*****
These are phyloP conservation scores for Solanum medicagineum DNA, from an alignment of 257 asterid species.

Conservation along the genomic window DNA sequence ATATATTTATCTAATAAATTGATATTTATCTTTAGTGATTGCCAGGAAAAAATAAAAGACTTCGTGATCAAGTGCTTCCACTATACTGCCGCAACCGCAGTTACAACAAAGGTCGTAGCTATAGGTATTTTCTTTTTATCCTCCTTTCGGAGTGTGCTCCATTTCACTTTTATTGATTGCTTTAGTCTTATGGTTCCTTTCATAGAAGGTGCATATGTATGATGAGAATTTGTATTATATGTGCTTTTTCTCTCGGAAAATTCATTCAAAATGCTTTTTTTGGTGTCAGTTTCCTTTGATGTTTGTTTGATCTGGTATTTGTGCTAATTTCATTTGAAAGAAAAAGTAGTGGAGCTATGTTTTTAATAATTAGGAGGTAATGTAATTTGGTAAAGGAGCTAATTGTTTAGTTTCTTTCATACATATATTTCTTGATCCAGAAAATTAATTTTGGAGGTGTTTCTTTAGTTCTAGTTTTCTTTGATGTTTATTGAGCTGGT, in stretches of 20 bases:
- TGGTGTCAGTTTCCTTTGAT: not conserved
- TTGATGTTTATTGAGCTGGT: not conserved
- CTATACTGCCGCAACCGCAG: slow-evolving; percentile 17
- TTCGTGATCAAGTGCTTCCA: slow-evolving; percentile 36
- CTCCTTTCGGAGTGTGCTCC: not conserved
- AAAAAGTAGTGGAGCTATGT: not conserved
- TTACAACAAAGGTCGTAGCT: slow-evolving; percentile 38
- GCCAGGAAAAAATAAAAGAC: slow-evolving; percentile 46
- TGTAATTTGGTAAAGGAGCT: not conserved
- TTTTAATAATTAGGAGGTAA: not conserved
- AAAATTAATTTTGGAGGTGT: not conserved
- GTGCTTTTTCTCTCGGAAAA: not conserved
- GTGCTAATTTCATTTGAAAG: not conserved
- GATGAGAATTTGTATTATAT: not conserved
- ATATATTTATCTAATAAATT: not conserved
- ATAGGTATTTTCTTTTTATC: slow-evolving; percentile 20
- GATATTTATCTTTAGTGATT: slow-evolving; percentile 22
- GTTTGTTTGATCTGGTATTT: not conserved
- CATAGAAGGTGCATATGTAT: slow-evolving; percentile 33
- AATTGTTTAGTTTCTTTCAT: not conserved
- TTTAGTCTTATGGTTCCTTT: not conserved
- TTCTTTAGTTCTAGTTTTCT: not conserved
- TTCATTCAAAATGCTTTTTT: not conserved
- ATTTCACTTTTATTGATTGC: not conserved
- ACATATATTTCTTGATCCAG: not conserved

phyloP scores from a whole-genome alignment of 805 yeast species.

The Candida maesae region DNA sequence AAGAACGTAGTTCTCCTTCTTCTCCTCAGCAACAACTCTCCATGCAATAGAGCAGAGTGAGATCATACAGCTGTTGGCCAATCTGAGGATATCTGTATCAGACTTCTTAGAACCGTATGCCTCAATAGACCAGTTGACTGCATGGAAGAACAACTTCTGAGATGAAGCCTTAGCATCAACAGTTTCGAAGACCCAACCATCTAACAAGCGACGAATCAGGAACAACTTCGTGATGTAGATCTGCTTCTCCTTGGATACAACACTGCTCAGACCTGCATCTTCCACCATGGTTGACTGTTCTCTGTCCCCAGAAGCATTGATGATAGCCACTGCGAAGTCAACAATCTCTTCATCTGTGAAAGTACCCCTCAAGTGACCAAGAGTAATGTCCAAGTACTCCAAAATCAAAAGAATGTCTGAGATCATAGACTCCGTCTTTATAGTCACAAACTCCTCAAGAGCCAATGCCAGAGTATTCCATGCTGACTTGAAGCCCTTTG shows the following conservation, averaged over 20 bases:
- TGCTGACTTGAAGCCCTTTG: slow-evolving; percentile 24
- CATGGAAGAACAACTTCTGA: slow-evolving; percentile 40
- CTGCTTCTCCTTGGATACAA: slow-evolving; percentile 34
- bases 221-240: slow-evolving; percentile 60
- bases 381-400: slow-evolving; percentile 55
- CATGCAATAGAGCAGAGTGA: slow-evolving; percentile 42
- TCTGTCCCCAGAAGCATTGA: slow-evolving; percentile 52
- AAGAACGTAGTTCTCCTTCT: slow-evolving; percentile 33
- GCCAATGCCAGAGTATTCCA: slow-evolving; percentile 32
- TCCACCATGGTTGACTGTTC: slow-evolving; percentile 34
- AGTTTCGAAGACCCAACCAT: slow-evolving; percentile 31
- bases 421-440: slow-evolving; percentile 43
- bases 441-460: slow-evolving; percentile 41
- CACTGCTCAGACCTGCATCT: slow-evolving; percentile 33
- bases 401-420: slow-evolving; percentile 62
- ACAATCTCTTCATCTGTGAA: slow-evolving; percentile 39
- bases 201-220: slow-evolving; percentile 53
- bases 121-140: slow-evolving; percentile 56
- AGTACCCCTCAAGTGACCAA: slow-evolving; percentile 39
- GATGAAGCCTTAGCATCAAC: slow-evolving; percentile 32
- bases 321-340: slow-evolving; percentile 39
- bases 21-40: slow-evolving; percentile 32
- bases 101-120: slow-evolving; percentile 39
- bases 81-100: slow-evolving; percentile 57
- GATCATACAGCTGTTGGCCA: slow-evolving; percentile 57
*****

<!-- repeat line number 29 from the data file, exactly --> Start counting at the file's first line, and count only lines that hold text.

The Candida maesae region DNA sequence AAGAACGTAGTTCTCCTTCTTCTCCTCAGCAACAACTCTCCATGCAATAGAGCAGAGTGAGATCATACAGCTGTTGGCCAATCTGAGGATATCTGTATCAGACTTCTTAGAACCGTATGCCTCAATAGACCAGTTGACTGCATGGAAGAACAACTTCTGAGATGAAGCCTTAGCATCAACAGTTTCGAAGACCCAACCATCTAACAAGCGACGAATCAGGAACAACTTCGTGATGTAGATCTGCTTCTCCTTGGATACAACACTGCTCAGACCTGCATCTTCCACCATGGTTGACTGTTCTCTGTCCCCAGAAGCATTGATGATAGCCACTGCGAAGTCAACAATCTCTTCATCTGTGAAAGTACCCCTCAAGTGACCAAGAGTAATGTCCAAGTACTCCAAAATCAAAAGAATGTCTGAGATCATAGACTCCGTCTTTATAGTCACAAACTCCTCAAGAGCCAATGCCAGAGTATTCCATGCTGACTTGAAGCCCTTTG shows the following conservation, averaged over 20 bases: